For me there is something so poignant about buildings that have been forsaken to fall into decay and disrepair, plus the items that remain to rot within are equally fascinating and all have their own story to tell. In the case of this factory, heavy-duty work clothes still hang on hooks, technical documents lie forlornly in rusting filing cabinets, and vast machines stand idle and unused - it is a sad testament to the bustling and busy place it must once have been at the height of production.
I have tried to capture some of the sense of folornness that seems to linger in a place like this, where the wind blows eerily through smashed glass panes, loose doors rattle in the distance, and puddles on the factory floor are filled with ghostly reflections from above. But this photographic record is also a way of paying tribute to a once thriving work community, where people did their jobs and socialised in the site bar after hours, and if given the opportunity would maybe look back with fond memories of their time at The Factory.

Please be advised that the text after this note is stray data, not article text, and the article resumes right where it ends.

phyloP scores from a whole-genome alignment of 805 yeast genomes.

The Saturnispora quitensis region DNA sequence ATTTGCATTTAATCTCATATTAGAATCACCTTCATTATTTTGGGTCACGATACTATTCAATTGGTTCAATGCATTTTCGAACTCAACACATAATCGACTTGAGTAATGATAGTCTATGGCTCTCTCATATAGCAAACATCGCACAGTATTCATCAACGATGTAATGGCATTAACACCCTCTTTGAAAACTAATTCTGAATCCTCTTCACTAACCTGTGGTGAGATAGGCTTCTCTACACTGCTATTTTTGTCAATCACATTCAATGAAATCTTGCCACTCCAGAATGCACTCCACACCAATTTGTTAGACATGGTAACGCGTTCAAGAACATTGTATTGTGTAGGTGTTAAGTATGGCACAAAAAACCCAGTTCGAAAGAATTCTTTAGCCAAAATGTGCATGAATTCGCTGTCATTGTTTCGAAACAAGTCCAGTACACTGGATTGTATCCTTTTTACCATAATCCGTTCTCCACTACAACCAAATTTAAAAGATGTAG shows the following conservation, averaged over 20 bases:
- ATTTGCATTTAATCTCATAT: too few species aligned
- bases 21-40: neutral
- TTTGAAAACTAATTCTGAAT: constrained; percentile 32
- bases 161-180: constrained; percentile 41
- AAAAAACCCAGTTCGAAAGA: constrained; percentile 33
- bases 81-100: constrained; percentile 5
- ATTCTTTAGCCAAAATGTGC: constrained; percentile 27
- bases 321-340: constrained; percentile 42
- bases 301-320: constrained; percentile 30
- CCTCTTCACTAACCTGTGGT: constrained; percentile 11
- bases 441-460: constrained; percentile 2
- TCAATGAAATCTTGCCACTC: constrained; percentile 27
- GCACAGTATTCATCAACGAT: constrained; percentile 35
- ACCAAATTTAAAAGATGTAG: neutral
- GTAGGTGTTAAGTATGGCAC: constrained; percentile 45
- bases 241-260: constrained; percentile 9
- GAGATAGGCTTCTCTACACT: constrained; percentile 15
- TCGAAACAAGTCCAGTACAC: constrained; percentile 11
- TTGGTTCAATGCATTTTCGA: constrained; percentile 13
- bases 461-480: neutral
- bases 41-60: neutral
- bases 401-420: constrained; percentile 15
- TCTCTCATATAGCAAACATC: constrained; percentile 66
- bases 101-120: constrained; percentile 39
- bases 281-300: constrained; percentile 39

Viveca Koh ARPS is an entirely self-taught photographer, with a strong eye for overlooked details, and a special fascination with photographing abandoned buildings. In 2010 she was awarded a Licentiateship Distinction by the Royal Photographic Society, for a panel of ten photographs taken in an asylum. These images feature in the book Lost Asylum Sonnets, a poetic collaboration with Catherine Lupton. In 2011 she was proud to attain Associateship of the RPS with a panel of fifteen photographs, featured in the book 'Left Behind'.
She currently lives in London.